Healthcare organizations and researchers should challenge themselves to provide increasingly timely data on cancer care disparities, until delays can be remedied as they happen.
A conceptual framework that recognizes 3 generations of studies in healthcare disparities has been proposed: (1) descriptive studies of disparities in healthcare, (2) analytic studies of mechanisms for these disparities, and (3) interventional studies to reduce disparities.1 Interventional studies regarding disparities still are relatively rare. The study by Gold et al2 in this issue of the Journal fits mostly within the first generation of disparities research, with some insight into what mechanisms do not explain these disparities. Gold et al found that among women age ≥65 years with early-stage breast cancer, those of nonwhite race or Hispanic ethnicity were more likely to have radiation therapy delayed longer than 8 weeks after surgery.
Because of US demographic changes, elderly persons and minorities will be increasingly affected by cancer in the future. By 2030, the projected cancer incidence will increase 67% among older adults (vs an 11% increase for younger adults). The projected incidence will increase 99% among minorities (vs a 31% increase for whites).3 Of course, healthcare disparities among minority groups are important regardless of the population burden; in fact, disparities often are considered to occur because of factors unique to minority status within a society. Yet the impact of persistent disparities, specifically in cancer care, will only become magnified over time.
The study by Gold et al did not directly compare treatment for older women with treatment for women younger than age 65 years. Cancer health services research studies commonly include only older women because of the widespread use of linked Surveillance, Epidemiology and End Results (SEER) and Medicare data. In this particular study, the older cohort was nested in the Breast Cancer Treatment Effectiveness in Older Women Study. Neither the SEER-Medicare data nor the data used by Gold et al allow us to directly understand the comparative vulnerability of an older population to undertreatment.
This study defined minority status broadly: “nonwhite race or Hispanic ethnicity.” That category could include African Americans, Hispanics, Asians, Pacific Islanders, and many other subsets and groups. Defining minority status in this way results in limited understanding of the second-generation causes of these disparities among different population groups with unique cultural identities and challenges, including differences in the perceived benefits of treatment, fatalism, and social norms. Third-generation interventions would likely benefit from tailoring to more narrowly defined racial/ethnic groups.
The minority population studied here was significantly more likely (29%) than white patients (12%) to receive delayed radiation therapy. Timeliness measures, which are increasingly common measures of healthcare quality, are distinct from dichotomous measures, which determine receipt of a recommended service (yes/no). These 2 types of quality measures can provide complementary information, although a dichotomous measure of the receipt of radiation therapy (yes or no) was not provided in these results. The emergence of timeliness measures may be related to the increased adoption of Lean techniques into quality improvement activities.4 These techniques commonly apply system principles to workflow in order to remove obstacles that may be associated with delay; timeliness measures fit this paradigm well.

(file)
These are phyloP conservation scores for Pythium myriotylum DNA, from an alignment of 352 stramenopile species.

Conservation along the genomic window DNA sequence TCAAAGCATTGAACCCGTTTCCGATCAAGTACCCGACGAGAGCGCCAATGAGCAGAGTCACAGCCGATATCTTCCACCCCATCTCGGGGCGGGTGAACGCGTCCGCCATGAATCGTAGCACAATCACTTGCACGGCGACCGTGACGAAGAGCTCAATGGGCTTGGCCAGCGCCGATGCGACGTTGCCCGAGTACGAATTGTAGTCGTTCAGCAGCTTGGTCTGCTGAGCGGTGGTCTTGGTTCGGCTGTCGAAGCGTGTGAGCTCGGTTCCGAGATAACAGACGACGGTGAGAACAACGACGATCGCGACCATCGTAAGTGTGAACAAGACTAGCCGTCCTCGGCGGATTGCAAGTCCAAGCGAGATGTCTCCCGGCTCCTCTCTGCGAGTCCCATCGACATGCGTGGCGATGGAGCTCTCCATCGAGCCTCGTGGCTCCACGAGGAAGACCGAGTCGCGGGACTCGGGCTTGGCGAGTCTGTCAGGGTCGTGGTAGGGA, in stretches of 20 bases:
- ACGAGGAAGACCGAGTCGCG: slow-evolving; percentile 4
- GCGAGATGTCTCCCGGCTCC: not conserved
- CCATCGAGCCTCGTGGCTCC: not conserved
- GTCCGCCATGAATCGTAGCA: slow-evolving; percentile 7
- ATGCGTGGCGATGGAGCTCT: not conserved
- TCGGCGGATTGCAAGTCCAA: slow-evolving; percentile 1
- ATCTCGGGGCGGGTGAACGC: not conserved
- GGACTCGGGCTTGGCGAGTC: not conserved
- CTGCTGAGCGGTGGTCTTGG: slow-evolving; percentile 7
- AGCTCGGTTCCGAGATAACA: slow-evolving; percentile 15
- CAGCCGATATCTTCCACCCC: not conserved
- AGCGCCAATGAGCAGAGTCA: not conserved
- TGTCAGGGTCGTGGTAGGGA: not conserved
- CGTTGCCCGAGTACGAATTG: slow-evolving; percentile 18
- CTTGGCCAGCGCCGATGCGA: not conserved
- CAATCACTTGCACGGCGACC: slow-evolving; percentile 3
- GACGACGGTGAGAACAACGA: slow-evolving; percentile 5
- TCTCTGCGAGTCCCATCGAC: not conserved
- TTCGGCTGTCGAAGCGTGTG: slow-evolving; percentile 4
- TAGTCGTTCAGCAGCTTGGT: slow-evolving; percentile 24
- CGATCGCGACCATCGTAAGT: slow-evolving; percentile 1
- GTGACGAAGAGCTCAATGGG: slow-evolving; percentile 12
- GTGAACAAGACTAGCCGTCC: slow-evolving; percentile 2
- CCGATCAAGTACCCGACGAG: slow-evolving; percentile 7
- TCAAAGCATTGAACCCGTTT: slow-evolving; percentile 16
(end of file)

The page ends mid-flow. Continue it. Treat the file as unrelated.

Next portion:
Timeliness measures are especially important when linked to clinical benefit. Gold et al make a case for the benefit of timely radiation therapy. A systematic review found that delayed radiation therapy was associated with higher rates of local recurrence, although there was little evidence about the impact of delay on the probability of metastases or survival.5 Patient anxiety associated with long waiting times provides another justification for timely care. Timeliness measures may gain increasing prominence if US healthcare reform proposals characterized by opponents as risking delays in patient care are passed into law.
The delays in radiation therapy among minority women with breast cancer occurred despite full insurance (patient level) and receiving care in an integrated healthcare delivery system (organization level). At the patient level, comorbidity and breast cancer type or size were not related to delays in therapy. Many patient-level explanations could not be explored in this study, including cultural perceptions, patient knowledge, preferences, communication, language concordance, education, and income. An explicit theoretical model may have aided in outlining next steps toward a deeper understanding of patient and organizational behavior.